Kids' Video Games With Current Movie Tie-Ins

Isthmus | December 3, 2004
Parents are easy touches, and movie and game makers know it.

Every year, in addition to the crop of kid-targeted films designed to lure parents into theaters like lemmings in search of a buttered popcorn fix, there?s an inevitable crop of computer and video games based on those films. The logic is almost ridiculously transparent: The kids had so much fun in the theater, of course you?ll want to re-create the same experience for them in the den. Et voilĂ ! Built-in buying audience.

This logic, of course, has a single, glaring flaw: All too frequently, games based on movies are cobbled-together affairs designed only to cash in on the movie?s appeal. Sometimes, games based on movies suck.

And sometimes they don?t. As this year?s set of straight-to-the-disc-drive specials proves, movie games are a very mixed box of Jujubes.

The Incredibles (THQ/Heavy Iron Studios) is the animated event of the year, representing yet another bar raised for the kings of modern computer-assisted animation, Pixar Studios. The movie is so amazing that the game based on the movie feels...disappointing. What should have been an incredible, you?re-in-the-film experience feels only, well, credible.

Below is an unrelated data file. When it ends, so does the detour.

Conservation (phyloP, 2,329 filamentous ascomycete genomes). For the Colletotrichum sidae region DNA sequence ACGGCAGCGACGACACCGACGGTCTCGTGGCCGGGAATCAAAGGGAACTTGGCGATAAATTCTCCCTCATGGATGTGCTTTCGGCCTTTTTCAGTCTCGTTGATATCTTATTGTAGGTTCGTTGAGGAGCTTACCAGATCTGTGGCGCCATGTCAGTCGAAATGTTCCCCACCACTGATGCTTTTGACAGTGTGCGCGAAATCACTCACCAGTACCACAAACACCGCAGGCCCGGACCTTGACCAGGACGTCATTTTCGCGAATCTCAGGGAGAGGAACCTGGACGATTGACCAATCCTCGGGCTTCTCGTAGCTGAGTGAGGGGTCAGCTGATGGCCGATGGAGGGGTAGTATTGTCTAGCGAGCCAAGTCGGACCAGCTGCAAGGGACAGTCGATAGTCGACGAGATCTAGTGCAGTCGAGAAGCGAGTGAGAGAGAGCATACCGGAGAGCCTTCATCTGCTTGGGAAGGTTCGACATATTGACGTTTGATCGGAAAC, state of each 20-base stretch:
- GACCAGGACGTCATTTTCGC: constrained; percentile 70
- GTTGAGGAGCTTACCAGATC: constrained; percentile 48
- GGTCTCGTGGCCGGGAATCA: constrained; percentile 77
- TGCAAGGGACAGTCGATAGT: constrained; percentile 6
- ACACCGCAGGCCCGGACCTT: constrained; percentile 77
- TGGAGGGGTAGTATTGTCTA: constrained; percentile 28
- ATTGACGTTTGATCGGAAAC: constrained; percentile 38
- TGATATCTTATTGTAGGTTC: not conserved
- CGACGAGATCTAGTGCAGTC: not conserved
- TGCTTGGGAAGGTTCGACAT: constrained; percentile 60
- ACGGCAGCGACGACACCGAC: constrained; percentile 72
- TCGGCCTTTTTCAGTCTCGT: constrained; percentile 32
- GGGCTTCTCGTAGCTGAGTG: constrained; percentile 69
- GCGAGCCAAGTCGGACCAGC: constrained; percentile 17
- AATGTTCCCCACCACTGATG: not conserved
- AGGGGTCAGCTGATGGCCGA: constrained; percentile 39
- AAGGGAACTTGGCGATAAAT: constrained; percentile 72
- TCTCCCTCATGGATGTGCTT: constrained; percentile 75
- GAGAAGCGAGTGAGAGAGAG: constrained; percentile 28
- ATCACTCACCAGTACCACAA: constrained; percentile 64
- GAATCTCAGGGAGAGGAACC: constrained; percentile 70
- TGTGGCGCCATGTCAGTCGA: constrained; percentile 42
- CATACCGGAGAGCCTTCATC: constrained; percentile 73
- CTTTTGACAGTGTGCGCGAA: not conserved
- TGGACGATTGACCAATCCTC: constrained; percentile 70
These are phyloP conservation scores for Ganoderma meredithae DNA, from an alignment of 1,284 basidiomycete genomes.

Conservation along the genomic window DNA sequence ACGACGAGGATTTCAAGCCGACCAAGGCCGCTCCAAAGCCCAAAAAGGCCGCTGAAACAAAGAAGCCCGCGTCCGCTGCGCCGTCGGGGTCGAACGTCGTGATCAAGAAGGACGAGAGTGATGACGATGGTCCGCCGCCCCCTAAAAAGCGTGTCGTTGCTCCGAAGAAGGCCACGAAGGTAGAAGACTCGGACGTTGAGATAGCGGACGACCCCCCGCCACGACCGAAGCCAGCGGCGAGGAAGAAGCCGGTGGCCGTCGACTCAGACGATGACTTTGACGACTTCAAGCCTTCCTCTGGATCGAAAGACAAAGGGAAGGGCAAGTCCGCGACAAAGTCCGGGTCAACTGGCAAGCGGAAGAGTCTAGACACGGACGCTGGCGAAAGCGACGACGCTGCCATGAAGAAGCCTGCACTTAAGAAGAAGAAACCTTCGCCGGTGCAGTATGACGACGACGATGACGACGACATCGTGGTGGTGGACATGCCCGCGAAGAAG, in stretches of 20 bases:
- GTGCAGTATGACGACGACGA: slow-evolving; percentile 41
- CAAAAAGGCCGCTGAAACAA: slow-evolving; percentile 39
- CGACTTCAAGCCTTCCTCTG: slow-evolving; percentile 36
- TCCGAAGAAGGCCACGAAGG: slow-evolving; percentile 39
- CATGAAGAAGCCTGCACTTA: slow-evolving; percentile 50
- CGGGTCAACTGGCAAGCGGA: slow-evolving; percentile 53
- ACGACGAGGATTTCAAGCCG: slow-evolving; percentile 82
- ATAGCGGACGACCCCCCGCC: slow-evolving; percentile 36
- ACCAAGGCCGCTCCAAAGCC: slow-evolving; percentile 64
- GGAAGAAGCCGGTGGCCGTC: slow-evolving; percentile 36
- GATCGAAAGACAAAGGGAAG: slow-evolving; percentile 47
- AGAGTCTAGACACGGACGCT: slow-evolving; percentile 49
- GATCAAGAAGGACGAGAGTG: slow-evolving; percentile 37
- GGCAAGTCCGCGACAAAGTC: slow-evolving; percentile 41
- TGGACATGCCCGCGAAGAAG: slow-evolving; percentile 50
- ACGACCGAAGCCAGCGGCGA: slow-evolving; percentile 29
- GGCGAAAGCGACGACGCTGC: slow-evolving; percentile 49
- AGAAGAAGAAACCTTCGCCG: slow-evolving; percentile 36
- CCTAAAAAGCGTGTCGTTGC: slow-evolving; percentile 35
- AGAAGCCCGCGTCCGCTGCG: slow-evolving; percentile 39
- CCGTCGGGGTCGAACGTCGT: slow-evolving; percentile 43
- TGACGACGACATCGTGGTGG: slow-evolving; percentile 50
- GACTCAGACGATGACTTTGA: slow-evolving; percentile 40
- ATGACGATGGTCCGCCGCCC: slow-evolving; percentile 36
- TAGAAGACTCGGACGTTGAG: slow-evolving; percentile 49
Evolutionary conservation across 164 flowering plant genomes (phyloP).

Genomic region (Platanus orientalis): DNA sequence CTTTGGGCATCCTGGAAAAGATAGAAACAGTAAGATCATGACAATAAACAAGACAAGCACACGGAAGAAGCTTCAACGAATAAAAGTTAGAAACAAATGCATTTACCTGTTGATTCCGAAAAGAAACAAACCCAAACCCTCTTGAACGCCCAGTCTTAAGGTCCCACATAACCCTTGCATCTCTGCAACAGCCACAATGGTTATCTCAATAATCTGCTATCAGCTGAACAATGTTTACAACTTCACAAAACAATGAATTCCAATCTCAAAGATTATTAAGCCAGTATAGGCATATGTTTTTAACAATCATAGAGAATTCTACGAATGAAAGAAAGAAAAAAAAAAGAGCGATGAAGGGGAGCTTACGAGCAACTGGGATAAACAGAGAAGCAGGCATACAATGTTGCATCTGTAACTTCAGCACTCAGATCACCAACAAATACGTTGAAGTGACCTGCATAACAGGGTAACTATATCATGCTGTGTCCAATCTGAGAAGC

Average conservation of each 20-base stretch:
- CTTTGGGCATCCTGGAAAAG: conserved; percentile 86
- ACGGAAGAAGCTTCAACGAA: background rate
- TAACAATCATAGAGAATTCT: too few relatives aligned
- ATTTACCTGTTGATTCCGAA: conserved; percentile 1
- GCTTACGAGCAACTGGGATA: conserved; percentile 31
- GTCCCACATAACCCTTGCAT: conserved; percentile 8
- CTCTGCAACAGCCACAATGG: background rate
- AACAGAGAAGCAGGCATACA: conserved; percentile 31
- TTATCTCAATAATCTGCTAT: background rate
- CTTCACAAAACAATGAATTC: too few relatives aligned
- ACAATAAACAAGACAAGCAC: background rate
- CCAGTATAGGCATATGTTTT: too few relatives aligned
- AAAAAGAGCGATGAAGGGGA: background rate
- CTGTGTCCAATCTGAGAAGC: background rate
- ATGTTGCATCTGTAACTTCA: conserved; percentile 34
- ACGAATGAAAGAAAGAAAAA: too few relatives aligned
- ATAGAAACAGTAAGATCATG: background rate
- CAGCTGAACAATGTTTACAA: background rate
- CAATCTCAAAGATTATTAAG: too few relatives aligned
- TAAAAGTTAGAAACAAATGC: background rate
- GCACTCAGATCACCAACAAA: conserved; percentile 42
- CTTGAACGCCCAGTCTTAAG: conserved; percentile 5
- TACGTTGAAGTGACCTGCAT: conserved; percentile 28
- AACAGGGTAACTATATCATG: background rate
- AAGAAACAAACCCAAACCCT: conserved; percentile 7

At heart, The Incredibles is a straight-up exercise in basic third-person action. Eighteen missions put you in control of one of the members of the Incredibles family at a time. (Disappointingly, you never get to play Frozone, although he does make multiple cameos, and Samuel L. Jackson provides narration.) On rooftops, in the streets and even on Nomanisan Island, the family beats down faceless henchmen, robots and silly villains like Bomb Voyage and, of course, Syndrome. Each character has familiar punch and jump abilities, as well as several chargeable Incredi-moves (Mr. Incredible?s super-punch or Violet?s force-field ball). The missions featuring Elastigirl tend to be the most entertaining -- her Incredi-moves allows her to bounce around the game environment like a rubber ball, and she grabs and throws thugs like an octopus on a caffeine bender.